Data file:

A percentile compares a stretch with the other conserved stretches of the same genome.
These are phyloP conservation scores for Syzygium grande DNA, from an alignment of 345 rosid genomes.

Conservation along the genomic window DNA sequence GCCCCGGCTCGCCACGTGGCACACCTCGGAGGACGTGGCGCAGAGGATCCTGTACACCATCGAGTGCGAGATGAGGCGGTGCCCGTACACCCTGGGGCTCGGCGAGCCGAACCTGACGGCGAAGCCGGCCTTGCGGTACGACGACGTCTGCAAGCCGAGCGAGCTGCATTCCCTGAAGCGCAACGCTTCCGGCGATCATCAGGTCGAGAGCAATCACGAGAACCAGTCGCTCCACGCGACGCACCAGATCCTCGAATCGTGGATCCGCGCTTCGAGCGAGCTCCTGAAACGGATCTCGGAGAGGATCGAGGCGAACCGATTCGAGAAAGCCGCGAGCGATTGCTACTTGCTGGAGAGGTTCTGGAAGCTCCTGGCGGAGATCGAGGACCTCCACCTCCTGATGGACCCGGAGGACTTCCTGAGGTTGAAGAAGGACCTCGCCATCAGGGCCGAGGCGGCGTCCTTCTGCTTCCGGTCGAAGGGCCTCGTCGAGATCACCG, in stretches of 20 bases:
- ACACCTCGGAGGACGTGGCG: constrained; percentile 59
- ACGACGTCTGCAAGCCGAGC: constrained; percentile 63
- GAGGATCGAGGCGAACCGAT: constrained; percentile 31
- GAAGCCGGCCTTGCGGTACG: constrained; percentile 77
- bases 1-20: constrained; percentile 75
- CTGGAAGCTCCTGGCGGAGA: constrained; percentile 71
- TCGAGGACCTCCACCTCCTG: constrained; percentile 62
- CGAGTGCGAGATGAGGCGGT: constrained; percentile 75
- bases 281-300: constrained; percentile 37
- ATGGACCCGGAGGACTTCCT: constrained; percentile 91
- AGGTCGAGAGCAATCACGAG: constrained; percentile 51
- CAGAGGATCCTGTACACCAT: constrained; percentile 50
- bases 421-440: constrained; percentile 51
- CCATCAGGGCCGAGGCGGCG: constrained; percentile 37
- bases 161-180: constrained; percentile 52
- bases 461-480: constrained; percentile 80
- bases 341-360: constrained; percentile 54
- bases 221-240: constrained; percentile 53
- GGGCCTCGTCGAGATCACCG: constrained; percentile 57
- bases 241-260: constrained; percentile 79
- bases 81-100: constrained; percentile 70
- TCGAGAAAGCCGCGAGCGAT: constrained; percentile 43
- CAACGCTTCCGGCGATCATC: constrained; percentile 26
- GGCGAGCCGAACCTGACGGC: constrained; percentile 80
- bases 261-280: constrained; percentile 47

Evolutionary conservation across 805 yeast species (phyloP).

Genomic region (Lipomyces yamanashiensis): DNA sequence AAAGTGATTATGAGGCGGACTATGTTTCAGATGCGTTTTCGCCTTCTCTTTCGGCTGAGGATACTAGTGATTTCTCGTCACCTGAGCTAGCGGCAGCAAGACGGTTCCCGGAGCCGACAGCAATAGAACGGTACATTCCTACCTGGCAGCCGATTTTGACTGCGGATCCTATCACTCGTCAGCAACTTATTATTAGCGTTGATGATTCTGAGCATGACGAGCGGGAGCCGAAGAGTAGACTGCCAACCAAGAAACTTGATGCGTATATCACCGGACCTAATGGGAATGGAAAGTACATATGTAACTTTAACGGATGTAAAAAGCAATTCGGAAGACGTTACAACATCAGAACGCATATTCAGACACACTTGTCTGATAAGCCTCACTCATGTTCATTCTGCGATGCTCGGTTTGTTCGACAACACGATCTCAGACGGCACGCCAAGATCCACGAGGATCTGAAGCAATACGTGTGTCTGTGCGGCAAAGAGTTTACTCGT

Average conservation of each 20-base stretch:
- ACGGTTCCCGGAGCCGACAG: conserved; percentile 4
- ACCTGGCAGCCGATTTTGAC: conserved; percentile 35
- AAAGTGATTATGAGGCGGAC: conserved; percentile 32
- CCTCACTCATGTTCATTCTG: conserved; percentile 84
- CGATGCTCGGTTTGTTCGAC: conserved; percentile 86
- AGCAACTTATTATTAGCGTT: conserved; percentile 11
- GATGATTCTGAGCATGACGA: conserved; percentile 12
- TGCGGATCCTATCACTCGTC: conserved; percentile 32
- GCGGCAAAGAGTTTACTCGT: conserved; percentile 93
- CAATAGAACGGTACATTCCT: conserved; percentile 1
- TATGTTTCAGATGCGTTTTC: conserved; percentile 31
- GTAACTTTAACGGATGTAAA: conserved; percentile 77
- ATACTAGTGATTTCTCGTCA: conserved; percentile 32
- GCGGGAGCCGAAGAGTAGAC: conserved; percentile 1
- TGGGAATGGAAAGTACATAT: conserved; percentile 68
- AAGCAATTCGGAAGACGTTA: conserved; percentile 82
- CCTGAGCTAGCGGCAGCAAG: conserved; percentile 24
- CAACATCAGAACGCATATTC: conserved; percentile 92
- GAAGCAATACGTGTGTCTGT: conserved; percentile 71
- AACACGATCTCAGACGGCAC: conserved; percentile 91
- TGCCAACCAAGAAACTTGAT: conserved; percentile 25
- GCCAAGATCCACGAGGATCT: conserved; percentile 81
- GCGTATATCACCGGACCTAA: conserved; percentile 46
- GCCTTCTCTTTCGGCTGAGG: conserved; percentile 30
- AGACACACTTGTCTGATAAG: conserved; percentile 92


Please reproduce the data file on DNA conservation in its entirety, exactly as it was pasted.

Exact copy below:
A percentile compares a stretch with the other conserved stretches of the same genome.
These are phyloP conservation scores for Syzygium grande DNA, from an alignment of 345 rosid genomes.

Conservation along the genomic window DNA sequence GCCCCGGCTCGCCACGTGGCACACCTCGGAGGACGTGGCGCAGAGGATCCTGTACACCATCGAGTGCGAGATGAGGCGGTGCCCGTACACCCTGGGGCTCGGCGAGCCGAACCTGACGGCGAAGCCGGCCTTGCGGTACGACGACGTCTGCAAGCCGAGCGAGCTGCATTCCCTGAAGCGCAACGCTTCCGGCGATCATCAGGTCGAGAGCAATCACGAGAACCAGTCGCTCCACGCGACGCACCAGATCCTCGAATCGTGGATCCGCGCTTCGAGCGAGCTCCTGAAACGGATCTCGGAGAGGATCGAGGCGAACCGATTCGAGAAAGCCGCGAGCGATTGCTACTTGCTGGAGAGGTTCTGGAAGCTCCTGGCGGAGATCGAGGACCTCCACCTCCTGATGGACCCGGAGGACTTCCTGAGGTTGAAGAAGGACCTCGCCATCAGGGCCGAGGCGGCGTCCTTCTGCTTCCGGTCGAAGGGCCTCGTCGAGATCACCG, in stretches of 20 bases:
- ACACCTCGGAGGACGTGGCG: constrained; percentile 59
- ACGACGTCTGCAAGCCGAGC: constrained; percentile 63
- GAGGATCGAGGCGAACCGAT: constrained; percentile 31
- GAAGCCGGCCTTGCGGTACG: constrained; percentile 77
- bases 1-20: constrained; percentile 75
- CTGGAAGCTCCTGGCGGAGA: constrained; percentile 71
- TCGAGGACCTCCACCTCCTG: constrained; percentile 62
- CGAGTGCGAGATGAGGCGGT: constrained; percentile 75
- bases 281-300: constrained; percentile 37
- ATGGACCCGGAGGACTTCCT: constrained; percentile 91
- AGGTCGAGAGCAATCACGAG: constrained; percentile 51
- CAGAGGATCCTGTACACCAT: constrained; percentile 50
- bases 421-440: constrained; percentile 51
- CCATCAGGGCCGAGGCGGCG: constrained; percentile 37
- bases 161-180: constrained; percentile 52
- bases 461-480: constrained; percentile 80
- bases 341-360: constrained; percentile 54
- bases 221-240: constrained; percentile 53
- GGGCCTCGTCGAGATCACCG: constrained; percentile 57
- bases 241-260: constrained; percentile 79
- bases 81-100: constrained; percentile 70
- TCGAGAAAGCCGCGAGCGAT: constrained; percentile 43
- CAACGCTTCCGGCGATCATC: constrained; percentile 26
- GGCGAGCCGAACCTGACGGC: constrained; percentile 80
- bases 261-280: constrained; percentile 47

Evolutionary conservation across 805 yeast species (phyloP).

Genomic region (Lipomyces yamanashiensis): DNA sequence AAAGTGATTATGAGGCGGACTATGTTTCAGATGCGTTTTCGCCTTCTCTTTCGGCTGAGGATACTAGTGATTTCTCGTCACCTGAGCTAGCGGCAGCAAGACGGTTCCCGGAGCCGACAGCAATAGAACGGTACATTCCTACCTGGCAGCCGATTTTGACTGCGGATCCTATCACTCGTCAGCAACTTATTATTAGCGTTGATGATTCTGAGCATGACGAGCGGGAGCCGAAGAGTAGACTGCCAACCAAGAAACTTGATGCGTATATCACCGGACCTAATGGGAATGGAAAGTACATATGTAACTTTAACGGATGTAAAAAGCAATTCGGAAGACGTTACAACATCAGAACGCATATTCAGACACACTTGTCTGATAAGCCTCACTCATGTTCATTCTGCGATGCTCGGTTTGTTCGACAACACGATCTCAGACGGCACGCCAAGATCCACGAGGATCTGAAGCAATACGTGTGTCTGTGCGGCAAAGAGTTTACTCGT

Average conservation of each 20-base stretch:
- ACGGTTCCCGGAGCCGACAG: conserved; percentile 4
- ACCTGGCAGCCGATTTTGAC: conserved; percentile 35
- AAAGTGATTATGAGGCGGAC: conserved; percentile 32
- CCTCACTCATGTTCATTCTG: conserved; percentile 84
- CGATGCTCGGTTTGTTCGAC: conserved; percentile 86
- AGCAACTTATTATTAGCGTT: conserved; percentile 11
- GATGATTCTGAGCATGACGA: conserved; percentile 12
- TGCGGATCCTATCACTCGTC: conserved; percentile 32
- GCGGCAAAGAGTTTACTCGT: conserved; percentile 93
- CAATAGAACGGTACATTCCT: conserved; percentile 1
- TATGTTTCAGATGCGTTTTC: conserved; percentile 31
- GTAACTTTAACGGATGTAAA: conserved; percentile 77
- ATACTAGTGATTTCTCGTCA: conserved; percentile 32
- GCGGGAGCCGAAGAGTAGAC: conserved; percentile 1
- TGGGAATGGAAAGTACATAT: conserved; percentile 68
- AAGCAATTCGGAAGACGTTA: conserved; percentile 82
- CCTGAGCTAGCGGCAGCAAG: conserved; percentile 24
- CAACATCAGAACGCATATTC: conserved; percentile 92
- GAAGCAATACGTGTGTCTGT: conserved; percentile 71
- AACACGATCTCAGACGGCAC: conserved; percentile 91
- TGCCAACCAAGAAACTTGAT: conserved; percentile 25
- GCCAAGATCCACGAGGATCT: conserved; percentile 81
- GCGTATATCACCGGACCTAA: conserved; percentile 46
- GCCTTCTCTTTCGGCTGAGG: conserved; percentile 30
- AGACACACTTGTCTGATAAG: conserved; percentile 92